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Yes, the parallel 300b and 2a3 amps I heard do retain the sonic characteristics of their output tubes. But, there are those who don't like parallel output tubes because, they claim, the sound is not as pure and clear as when only one tube is utilized.
I spoke with a designer who claims that it is very difficult to implement parallel output; even when the tubes are carefully matched at the outset, they quickly become unmatched, with one tube being much stronger and doing most of the work (hence, the output is not much different from running a single tube).
With my own parallel 2a3 amp (Audio Note (uk) Kageki), I have indeed found that the tubes do become unbalanced, with one measuring weaker than the other, but, the amp sounds good and I don't push them very hard so I don't need the extra power.
In pursuit of the best I could build many years ago I designed an 845 SET and was so impressed with it's sound against all I'd previously built or heard that it became the prototype of my still current Parallel 845 monos using essentially the same circuit but with better PSU. The result was better in almost every respect.
I do not subscribe to the theory of a single OP tube design having advantages over PSE and IME smearing is a theoretical myth. Sure, the tubes must be well matched and they can indeed creep out of balance over time but this can be mostly mitigated through careful design.
I posted a Spice analysis a long time ago actually backing the theory that relatively small tube imbalances can cause current hogging and this led me to pay closer attention to balance. I can attest that in almost 15 years of running these amps I've not experienced anything that would change my mind over the advantages of PSE outweighing the disadvantages, starting with lower OP impedance and additional headroom, which ultimately reduces distortion.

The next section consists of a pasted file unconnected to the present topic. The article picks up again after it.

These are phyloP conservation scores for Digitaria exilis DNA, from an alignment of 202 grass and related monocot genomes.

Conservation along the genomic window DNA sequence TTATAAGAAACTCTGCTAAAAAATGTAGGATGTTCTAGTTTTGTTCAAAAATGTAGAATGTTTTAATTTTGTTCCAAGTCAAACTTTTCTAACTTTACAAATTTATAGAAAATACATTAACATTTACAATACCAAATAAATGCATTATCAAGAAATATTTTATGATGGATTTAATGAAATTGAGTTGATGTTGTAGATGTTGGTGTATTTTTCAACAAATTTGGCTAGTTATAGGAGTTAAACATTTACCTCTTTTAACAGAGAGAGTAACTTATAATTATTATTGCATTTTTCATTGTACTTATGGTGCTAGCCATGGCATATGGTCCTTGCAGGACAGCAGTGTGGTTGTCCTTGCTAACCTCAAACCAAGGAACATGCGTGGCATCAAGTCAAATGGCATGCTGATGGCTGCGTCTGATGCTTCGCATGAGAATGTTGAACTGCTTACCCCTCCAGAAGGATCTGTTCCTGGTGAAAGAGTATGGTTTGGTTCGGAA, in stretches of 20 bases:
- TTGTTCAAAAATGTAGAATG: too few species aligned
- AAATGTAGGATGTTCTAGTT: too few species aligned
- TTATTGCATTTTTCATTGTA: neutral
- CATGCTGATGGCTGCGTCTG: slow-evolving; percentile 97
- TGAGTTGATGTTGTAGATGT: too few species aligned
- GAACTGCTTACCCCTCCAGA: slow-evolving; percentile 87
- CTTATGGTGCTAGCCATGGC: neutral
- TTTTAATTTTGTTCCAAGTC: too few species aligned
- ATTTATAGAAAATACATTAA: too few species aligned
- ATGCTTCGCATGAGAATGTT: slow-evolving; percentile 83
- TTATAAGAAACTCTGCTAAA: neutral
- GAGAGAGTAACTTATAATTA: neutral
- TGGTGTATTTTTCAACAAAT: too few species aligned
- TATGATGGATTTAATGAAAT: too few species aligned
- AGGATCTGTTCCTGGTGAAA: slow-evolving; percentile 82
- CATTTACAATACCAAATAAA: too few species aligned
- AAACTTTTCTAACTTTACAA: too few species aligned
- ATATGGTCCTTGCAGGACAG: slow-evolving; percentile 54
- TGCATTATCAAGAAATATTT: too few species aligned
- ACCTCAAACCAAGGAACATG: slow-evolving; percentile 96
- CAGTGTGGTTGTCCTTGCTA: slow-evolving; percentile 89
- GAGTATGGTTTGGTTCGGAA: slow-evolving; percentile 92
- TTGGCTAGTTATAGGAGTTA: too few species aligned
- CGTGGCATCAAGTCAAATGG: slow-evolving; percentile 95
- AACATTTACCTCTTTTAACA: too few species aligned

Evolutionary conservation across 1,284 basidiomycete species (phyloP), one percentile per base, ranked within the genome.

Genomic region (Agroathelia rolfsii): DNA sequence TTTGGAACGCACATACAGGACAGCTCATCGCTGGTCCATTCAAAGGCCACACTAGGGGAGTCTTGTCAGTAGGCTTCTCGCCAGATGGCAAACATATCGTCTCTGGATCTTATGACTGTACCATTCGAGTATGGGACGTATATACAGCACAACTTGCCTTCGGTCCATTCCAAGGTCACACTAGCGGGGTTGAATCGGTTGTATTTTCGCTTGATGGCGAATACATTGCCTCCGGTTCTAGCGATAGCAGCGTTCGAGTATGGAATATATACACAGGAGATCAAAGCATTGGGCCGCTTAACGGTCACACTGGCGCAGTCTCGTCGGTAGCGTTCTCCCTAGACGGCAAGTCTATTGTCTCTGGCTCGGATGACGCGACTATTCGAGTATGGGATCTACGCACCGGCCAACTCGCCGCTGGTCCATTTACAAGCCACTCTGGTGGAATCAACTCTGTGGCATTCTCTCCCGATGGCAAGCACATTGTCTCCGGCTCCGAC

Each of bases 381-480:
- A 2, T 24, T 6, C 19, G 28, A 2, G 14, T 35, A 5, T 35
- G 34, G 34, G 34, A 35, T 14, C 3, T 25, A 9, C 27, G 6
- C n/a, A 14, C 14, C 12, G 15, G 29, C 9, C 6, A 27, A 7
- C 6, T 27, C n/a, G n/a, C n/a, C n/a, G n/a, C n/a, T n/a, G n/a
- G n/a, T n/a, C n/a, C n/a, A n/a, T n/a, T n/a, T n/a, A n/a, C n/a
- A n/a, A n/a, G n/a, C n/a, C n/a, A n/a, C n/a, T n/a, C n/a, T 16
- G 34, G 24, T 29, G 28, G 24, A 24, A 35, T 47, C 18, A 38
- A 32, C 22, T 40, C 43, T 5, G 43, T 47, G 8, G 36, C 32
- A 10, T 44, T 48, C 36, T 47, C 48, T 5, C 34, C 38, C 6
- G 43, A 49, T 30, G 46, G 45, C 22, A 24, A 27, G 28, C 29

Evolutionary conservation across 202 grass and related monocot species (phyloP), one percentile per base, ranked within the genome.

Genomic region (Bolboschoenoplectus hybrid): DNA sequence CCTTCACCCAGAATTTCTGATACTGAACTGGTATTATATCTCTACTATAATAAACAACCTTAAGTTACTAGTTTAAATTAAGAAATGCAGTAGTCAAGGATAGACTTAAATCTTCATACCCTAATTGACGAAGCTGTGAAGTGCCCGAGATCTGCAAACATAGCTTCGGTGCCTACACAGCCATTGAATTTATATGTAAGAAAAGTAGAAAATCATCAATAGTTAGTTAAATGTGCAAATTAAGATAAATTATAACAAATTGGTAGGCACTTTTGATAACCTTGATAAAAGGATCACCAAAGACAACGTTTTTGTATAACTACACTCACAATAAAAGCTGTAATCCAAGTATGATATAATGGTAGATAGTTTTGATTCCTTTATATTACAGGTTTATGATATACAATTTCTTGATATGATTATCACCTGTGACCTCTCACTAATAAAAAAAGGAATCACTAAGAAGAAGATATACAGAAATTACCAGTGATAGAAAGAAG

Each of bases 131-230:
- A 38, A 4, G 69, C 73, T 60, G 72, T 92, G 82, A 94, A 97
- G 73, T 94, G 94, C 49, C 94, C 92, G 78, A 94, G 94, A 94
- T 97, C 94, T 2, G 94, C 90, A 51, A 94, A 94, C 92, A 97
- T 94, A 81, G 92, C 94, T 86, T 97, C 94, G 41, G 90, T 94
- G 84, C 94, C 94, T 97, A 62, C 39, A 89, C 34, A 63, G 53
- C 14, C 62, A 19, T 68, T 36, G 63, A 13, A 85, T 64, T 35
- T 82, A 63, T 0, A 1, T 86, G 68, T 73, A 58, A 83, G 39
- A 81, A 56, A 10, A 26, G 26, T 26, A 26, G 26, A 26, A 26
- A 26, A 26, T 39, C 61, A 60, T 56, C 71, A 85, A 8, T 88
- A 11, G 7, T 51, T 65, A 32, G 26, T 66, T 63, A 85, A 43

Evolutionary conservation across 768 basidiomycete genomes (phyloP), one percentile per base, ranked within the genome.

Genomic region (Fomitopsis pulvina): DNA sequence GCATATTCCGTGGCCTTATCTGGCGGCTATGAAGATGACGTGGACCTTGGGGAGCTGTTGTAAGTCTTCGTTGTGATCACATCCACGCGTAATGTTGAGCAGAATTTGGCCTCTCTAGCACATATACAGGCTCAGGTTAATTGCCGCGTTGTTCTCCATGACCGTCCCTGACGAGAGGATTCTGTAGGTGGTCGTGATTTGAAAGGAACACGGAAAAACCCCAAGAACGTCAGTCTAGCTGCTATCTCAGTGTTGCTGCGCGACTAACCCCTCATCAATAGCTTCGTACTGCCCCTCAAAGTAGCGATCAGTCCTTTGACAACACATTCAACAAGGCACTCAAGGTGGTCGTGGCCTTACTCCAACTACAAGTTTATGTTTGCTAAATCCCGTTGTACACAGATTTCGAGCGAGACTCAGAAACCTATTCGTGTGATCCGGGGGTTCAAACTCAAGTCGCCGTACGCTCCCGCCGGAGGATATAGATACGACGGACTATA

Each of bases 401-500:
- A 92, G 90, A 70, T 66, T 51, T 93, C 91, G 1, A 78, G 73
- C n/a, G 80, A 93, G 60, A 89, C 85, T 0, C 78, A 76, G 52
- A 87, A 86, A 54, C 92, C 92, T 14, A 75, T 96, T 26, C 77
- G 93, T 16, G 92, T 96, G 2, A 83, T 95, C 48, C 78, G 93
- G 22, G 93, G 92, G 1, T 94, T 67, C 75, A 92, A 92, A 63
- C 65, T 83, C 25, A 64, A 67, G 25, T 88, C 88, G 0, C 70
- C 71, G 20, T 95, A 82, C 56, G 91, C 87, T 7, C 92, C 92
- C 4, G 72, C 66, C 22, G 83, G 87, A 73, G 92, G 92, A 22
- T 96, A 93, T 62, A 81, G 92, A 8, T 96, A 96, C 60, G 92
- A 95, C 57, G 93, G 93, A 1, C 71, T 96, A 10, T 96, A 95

Whilst I chose 845s, I also experimented with 45s, 2A3s, 300Bs and 211s (mostly out of curiosity) and the result was more or less the same.
My 2C FWIW, and all that:)
I have never noticed this in my various parallel SET 2A3 amps and suspect it may be due to both the degree of matching of the tubes and how each tube ages.
"With my own parallel 2a3 amp (Audio Note (uk) Kageki), I have indeed found that the tubes do become unbalanced, with one measuring weaker than the other, but, the amp sounds good and I don't push them very hard so I don't need the extra power."
so, are you tempted ( as RGA has suggested) to switch tube
positions and let us know if you hear any significant difference?
I knew that could happen in theory, but i think that this is the first time I have ever read about such an experience, esp. on an AN(UK) amp. All of my 2A3 and 45 amps have just a single output tube.
I do have a pair of Class A triode-wired PP mono amps. Of course PP will always need 2 tubes per channel. But both monos have a balance pot. I wonder if that would work in the case of parallel SET to even out the balance?
Could you not just flip the tubes every three months from left to right and right to left to even out the wear?
No, the stronger tube will always "current hog" regardless of position.
Have Fun and Enjoy the Music
"Still Working the Problem"
This assumes that it is actually a real effect. So far the 'current hog' stories have not quite been what I'd call air tight.
For the usual A1 cap coupling, the grid circuit gets to be a significant load, especially if you try to make a 10W amp out of 45's.
Friend, I would not hurt thee for the world...but thou art standing where I am about to shoot.
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